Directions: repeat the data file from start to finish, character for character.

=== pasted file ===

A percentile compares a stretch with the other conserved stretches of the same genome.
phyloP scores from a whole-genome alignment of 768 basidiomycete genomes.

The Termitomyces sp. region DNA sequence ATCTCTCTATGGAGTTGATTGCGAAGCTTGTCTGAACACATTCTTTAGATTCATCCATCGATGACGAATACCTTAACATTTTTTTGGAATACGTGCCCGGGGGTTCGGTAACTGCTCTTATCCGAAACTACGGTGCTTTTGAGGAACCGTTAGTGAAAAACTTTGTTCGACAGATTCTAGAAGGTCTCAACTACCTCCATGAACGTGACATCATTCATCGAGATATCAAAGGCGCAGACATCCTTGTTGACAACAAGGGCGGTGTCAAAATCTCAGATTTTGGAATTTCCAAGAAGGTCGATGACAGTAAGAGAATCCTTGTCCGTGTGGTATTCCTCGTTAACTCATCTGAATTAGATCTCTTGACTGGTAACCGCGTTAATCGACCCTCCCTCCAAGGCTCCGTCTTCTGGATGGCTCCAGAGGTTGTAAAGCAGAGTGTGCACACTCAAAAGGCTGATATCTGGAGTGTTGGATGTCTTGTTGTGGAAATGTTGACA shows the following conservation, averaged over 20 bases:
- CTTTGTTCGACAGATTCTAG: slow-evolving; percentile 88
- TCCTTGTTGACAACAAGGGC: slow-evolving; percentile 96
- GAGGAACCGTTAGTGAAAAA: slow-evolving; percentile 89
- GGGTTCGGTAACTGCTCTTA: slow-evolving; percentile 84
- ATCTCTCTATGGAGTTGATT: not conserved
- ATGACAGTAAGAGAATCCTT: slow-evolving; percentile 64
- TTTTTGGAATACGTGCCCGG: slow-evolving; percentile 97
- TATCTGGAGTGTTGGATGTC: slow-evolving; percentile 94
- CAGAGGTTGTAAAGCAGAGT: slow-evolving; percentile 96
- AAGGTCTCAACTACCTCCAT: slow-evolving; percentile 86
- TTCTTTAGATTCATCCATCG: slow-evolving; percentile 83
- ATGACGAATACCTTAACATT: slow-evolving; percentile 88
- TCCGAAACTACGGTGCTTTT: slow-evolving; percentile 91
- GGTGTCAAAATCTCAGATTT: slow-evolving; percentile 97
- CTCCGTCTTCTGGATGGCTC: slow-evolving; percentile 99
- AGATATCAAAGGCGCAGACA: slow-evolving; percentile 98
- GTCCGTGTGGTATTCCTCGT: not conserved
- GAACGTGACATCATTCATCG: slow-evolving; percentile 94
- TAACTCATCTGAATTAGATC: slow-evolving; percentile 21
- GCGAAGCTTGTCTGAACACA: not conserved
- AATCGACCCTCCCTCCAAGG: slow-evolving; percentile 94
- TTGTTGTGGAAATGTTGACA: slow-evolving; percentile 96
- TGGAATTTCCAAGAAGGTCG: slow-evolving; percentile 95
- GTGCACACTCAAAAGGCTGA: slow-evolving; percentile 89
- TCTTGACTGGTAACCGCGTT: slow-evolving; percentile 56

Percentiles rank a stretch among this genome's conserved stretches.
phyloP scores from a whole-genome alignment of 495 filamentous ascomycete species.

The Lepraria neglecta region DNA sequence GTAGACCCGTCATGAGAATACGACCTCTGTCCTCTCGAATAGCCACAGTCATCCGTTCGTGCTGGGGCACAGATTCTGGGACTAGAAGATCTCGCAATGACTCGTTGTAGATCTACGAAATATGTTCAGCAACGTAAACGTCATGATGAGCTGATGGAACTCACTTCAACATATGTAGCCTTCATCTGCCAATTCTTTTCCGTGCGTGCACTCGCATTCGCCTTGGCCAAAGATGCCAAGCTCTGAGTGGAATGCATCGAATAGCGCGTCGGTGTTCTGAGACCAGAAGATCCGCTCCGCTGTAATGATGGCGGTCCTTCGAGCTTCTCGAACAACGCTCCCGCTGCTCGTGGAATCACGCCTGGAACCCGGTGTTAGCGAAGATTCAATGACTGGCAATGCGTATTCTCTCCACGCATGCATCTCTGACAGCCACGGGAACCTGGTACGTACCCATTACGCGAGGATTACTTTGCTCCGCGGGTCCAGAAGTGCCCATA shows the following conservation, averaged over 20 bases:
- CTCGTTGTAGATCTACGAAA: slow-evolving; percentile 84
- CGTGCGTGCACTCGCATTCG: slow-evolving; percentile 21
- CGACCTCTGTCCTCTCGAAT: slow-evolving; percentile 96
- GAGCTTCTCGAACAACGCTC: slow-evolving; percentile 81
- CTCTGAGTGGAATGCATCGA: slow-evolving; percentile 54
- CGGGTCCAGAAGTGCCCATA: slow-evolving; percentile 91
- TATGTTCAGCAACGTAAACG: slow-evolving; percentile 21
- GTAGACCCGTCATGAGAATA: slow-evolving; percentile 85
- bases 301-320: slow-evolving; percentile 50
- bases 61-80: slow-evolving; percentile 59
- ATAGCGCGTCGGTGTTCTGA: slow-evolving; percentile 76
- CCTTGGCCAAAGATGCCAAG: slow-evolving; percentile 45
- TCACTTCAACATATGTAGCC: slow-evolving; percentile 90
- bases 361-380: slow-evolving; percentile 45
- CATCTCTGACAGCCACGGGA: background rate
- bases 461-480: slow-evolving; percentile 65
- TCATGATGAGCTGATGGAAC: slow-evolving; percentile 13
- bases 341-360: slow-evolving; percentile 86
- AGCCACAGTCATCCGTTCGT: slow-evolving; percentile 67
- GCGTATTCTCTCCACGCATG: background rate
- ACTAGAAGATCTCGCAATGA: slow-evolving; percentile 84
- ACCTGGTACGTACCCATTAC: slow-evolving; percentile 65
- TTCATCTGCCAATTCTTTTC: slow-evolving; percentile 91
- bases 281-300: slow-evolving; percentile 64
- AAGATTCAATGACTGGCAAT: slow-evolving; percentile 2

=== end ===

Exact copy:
A percentile compares a stretch with the other conserved stretches of the same genome.
phyloP scores from a whole-genome alignment of 768 basidiomycete genomes.

The Termitomyces sp. region DNA sequence ATCTCTCTATGGAGTTGATTGCGAAGCTTGTCTGAACACATTCTTTAGATTCATCCATCGATGACGAATACCTTAACATTTTTTTGGAATACGTGCCCGGGGGTTCGGTAACTGCTCTTATCCGAAACTACGGTGCTTTTGAGGAACCGTTAGTGAAAAACTTTGTTCGACAGATTCTAGAAGGTCTCAACTACCTCCATGAACGTGACATCATTCATCGAGATATCAAAGGCGCAGACATCCTTGTTGACAACAAGGGCGGTGTCAAAATCTCAGATTTTGGAATTTCCAAGAAGGTCGATGACAGTAAGAGAATCCTTGTCCGTGTGGTATTCCTCGTTAACTCATCTGAATTAGATCTCTTGACTGGTAACCGCGTTAATCGACCCTCCCTCCAAGGCTCCGTCTTCTGGATGGCTCCAGAGGTTGTAAAGCAGAGTGTGCACACTCAAAAGGCTGATATCTGGAGTGTTGGATGTCTTGTTGTGGAAATGTTGACA shows the following conservation, averaged over 20 bases:
- CTTTGTTCGACAGATTCTAG: slow-evolving; percentile 88
- TCCTTGTTGACAACAAGGGC: slow-evolving; percentile 96
- GAGGAACCGTTAGTGAAAAA: slow-evolving; percentile 89
- GGGTTCGGTAACTGCTCTTA: slow-evolving; percentile 84
- ATCTCTCTATGGAGTTGATT: not conserved
- ATGACAGTAAGAGAATCCTT: slow-evolving; percentile 64
- TTTTTGGAATACGTGCCCGG: slow-evolving; percentile 97
- TATCTGGAGTGTTGGATGTC: slow-evolving; percentile 94
- CAGAGGTTGTAAAGCAGAGT: slow-evolving; percentile 96
- AAGGTCTCAACTACCTCCAT: slow-evolving; percentile 86
- TTCTTTAGATTCATCCATCG: slow-evolving; percentile 83
- ATGACGAATACCTTAACATT: slow-evolving; percentile 88
- TCCGAAACTACGGTGCTTTT: slow-evolving; percentile 91
- GGTGTCAAAATCTCAGATTT: slow-evolving; percentile 97
- CTCCGTCTTCTGGATGGCTC: slow-evolving; percentile 99
- AGATATCAAAGGCGCAGACA: slow-evolving; percentile 98
- GTCCGTGTGGTATTCCTCGT: not conserved
- GAACGTGACATCATTCATCG: slow-evolving; percentile 94
- TAACTCATCTGAATTAGATC: slow-evolving; percentile 21
- GCGAAGCTTGTCTGAACACA: not conserved
- AATCGACCCTCCCTCCAAGG: slow-evolving; percentile 94
- TTGTTGTGGAAATGTTGACA: slow-evolving; percentile 96
- TGGAATTTCCAAGAAGGTCG: slow-evolving; percentile 95
- GTGCACACTCAAAAGGCTGA: slow-evolving; percentile 89
- TCTTGACTGGTAACCGCGTT: slow-evolving; percentile 56

Percentiles rank a stretch among this genome's conserved stretches.
phyloP scores from a whole-genome alignment of 495 filamentous ascomycete species.

The Lepraria neglecta region DNA sequence GTAGACCCGTCATGAGAATACGACCTCTGTCCTCTCGAATAGCCACAGTCATCCGTTCGTGCTGGGGCACAGATTCTGGGACTAGAAGATCTCGCAATGACTCGTTGTAGATCTACGAAATATGTTCAGCAACGTAAACGTCATGATGAGCTGATGGAACTCACTTCAACATATGTAGCCTTCATCTGCCAATTCTTTTCCGTGCGTGCACTCGCATTCGCCTTGGCCAAAGATGCCAAGCTCTGAGTGGAATGCATCGAATAGCGCGTCGGTGTTCTGAGACCAGAAGATCCGCTCCGCTGTAATGATGGCGGTCCTTCGAGCTTCTCGAACAACGCTCCCGCTGCTCGTGGAATCACGCCTGGAACCCGGTGTTAGCGAAGATTCAATGACTGGCAATGCGTATTCTCTCCACGCATGCATCTCTGACAGCCACGGGAACCTGGTACGTACCCATTACGCGAGGATTACTTTGCTCCGCGGGTCCAGAAGTGCCCATA shows the following conservation, averaged over 20 bases:
- CTCGTTGTAGATCTACGAAA: slow-evolving; percentile 84
- CGTGCGTGCACTCGCATTCG: slow-evolving; percentile 21
- CGACCTCTGTCCTCTCGAAT: slow-evolving; percentile 96
- GAGCTTCTCGAACAACGCTC: slow-evolving; percentile 81
- CTCTGAGTGGAATGCATCGA: slow-evolving; percentile 54
- CGGGTCCAGAAGTGCCCATA: slow-evolving; percentile 91
- TATGTTCAGCAACGTAAACG: slow-evolving; percentile 21
- GTAGACCCGTCATGAGAATA: slow-evolving; percentile 85
- bases 301-320: slow-evolving; percentile 50
- bases 61-80: slow-evolving; percentile 59
- ATAGCGCGTCGGTGTTCTGA: slow-evolving; percentile 76
- CCTTGGCCAAAGATGCCAAG: slow-evolving; percentile 45
- TCACTTCAACATATGTAGCC: slow-evolving; percentile 90
- bases 361-380: slow-evolving; percentile 45
- CATCTCTGACAGCCACGGGA: background rate
- bases 461-480: slow-evolving; percentile 65
- TCATGATGAGCTGATGGAAC: slow-evolving; percentile 13
- bases 341-360: slow-evolving; percentile 86
- AGCCACAGTCATCCGTTCGT: slow-evolving; percentile 67
- GCGTATTCTCTCCACGCATG: background rate
- ACTAGAAGATCTCGCAATGA: slow-evolving; percentile 84
- ACCTGGTACGTACCCATTAC: slow-evolving; percentile 65
- TTCATCTGCCAATTCTTTTC: slow-evolving; percentile 91
- bases 281-300: slow-evolving; percentile 64
- AAGATTCAATGACTGGCAAT: slow-evolving; percentile 2